U.S. Secretary of Education Betsy DeVos on Capitol Hill in Washington, DC.

U.S. Secretary of Education Betsy DeVos on Capitol Hill in Washington, DC.

Many things are not working well,” said Department of Education Secretary Betsy DeVos in a recent Q&A about sexual assault on college campuses.

Following meetings with victims’ advocates and organizations who fight for the rights of the accused, DeVos weighed in on the need for enforcement of Title IX protections in cases of campus sexual assault or harassment. The Education Department’s Office for Civil Rights has nearly 500 open sexual assault cases right now and some students have been waiting years for a resolution.

DeVos has promised to do more listening, but when it comes to preventing more of these crimes on campus and offering justice for victims and those falsely accused, what do the federal guidelines say … and should they change?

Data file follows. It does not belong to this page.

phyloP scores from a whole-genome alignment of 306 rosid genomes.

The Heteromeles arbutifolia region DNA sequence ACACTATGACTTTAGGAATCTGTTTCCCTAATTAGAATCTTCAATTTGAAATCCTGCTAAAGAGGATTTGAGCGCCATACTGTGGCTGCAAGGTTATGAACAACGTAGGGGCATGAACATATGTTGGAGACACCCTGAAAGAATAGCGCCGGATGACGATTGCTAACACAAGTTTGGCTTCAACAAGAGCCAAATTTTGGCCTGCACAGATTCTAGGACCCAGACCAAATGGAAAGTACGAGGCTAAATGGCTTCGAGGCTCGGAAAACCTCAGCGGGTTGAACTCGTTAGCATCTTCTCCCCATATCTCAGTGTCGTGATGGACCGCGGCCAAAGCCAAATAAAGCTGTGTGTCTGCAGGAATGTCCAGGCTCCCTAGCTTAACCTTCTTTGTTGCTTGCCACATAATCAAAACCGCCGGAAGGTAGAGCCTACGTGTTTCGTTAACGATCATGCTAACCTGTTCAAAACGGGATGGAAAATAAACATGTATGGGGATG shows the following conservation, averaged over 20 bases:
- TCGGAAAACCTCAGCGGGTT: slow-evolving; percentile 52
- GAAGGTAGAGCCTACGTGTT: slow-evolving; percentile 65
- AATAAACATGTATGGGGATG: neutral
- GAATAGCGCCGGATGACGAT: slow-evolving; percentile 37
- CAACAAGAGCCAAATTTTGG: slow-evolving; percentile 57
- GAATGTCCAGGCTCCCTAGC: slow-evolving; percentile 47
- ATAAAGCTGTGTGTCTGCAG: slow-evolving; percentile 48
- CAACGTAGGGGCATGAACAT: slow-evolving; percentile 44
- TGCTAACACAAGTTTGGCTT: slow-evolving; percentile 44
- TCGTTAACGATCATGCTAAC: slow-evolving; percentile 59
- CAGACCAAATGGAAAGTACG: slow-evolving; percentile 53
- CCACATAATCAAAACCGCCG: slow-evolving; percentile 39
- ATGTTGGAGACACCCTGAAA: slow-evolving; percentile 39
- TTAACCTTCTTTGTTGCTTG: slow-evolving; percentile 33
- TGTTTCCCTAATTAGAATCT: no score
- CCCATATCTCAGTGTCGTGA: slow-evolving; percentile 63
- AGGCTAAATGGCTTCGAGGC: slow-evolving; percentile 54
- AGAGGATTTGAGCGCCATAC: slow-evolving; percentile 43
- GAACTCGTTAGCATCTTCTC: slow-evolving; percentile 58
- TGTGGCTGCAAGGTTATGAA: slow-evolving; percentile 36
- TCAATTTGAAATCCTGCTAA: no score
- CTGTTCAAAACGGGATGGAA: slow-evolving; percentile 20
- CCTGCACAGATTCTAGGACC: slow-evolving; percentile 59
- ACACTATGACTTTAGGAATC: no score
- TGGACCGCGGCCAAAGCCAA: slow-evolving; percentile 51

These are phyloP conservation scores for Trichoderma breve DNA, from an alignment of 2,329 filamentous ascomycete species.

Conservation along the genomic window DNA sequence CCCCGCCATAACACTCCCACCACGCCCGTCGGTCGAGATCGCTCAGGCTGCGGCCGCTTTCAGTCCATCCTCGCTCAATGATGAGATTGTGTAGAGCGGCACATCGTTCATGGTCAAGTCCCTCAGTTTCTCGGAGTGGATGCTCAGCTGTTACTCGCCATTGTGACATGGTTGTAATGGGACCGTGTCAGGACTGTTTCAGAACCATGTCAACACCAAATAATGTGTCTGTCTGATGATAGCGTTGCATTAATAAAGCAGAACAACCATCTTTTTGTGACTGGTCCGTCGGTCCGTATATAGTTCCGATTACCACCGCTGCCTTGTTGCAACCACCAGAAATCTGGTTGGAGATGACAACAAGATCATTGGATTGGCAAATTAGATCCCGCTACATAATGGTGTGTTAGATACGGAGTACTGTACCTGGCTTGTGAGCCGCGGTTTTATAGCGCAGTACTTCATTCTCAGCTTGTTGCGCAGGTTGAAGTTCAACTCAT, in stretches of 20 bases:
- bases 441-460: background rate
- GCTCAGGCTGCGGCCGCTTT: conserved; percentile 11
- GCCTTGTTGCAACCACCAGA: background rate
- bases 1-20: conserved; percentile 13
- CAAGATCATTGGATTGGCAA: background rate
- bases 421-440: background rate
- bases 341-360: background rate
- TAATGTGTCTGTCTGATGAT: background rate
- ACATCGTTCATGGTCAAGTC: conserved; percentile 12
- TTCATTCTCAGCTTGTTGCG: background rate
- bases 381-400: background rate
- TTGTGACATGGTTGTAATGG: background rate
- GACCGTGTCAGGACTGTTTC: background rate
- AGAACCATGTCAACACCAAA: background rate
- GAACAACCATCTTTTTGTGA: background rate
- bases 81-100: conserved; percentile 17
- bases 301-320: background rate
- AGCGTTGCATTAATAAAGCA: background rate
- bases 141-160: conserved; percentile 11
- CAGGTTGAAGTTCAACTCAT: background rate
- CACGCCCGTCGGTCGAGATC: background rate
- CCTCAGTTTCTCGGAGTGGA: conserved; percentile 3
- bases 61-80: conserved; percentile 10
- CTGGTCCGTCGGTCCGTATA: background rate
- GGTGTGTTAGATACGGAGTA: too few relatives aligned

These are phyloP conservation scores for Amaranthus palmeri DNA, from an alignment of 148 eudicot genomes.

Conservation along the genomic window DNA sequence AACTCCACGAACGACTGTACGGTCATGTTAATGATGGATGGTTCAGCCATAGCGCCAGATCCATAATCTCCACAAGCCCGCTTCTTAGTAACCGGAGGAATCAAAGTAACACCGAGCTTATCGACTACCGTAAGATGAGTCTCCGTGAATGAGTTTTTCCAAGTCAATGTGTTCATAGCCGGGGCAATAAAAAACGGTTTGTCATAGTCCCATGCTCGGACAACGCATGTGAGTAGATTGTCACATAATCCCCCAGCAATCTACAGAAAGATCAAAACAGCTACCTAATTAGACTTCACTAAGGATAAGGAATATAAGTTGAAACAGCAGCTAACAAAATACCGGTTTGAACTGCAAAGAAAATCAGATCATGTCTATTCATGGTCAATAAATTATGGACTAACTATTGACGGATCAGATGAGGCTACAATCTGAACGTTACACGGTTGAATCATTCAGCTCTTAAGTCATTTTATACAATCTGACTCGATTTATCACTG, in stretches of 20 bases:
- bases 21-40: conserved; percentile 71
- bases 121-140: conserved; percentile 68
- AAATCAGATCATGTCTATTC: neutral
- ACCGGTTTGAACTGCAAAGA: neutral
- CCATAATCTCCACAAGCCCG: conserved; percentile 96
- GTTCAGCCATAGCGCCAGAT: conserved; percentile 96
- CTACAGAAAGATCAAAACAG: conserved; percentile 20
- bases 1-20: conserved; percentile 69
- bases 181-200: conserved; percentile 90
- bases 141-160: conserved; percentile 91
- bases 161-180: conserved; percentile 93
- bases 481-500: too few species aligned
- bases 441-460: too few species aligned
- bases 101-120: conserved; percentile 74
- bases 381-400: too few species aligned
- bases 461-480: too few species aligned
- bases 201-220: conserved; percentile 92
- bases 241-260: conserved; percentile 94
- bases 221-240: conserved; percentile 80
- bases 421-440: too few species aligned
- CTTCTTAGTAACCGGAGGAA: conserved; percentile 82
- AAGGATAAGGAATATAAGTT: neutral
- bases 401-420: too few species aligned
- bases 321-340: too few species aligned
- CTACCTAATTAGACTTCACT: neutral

• Sara Yzaguirre Coordinator for Victim Advocacy Services, American University
  • Laura Dunn Attorney; Executive Director and founder, SurvJustice
  • Neena Chaudhry Director of Education, National Women's Law Center
  • Stuart Taylor Contributing editor, National Journal; co-author, "The Campus Rape Frenzy: The Attack on Due Process at America’s Universities"
  • Jon Krakauer Author, "MISSOULA: Rape and the Justice System in a College Town"

Share Your Story

Related Links

Topics + Tags


comments powered by Disqus
Most Recent Shows

Friday News Roundup – Domestic

Friday, Sep 21 2018As Supreme Court nominee Brett Kavanaugh faces an accusation of sexual assault, several high profile men who lost their jobs for sexual misconduct are staging comebacks. What does all this say about the impact of the #MeToo movement?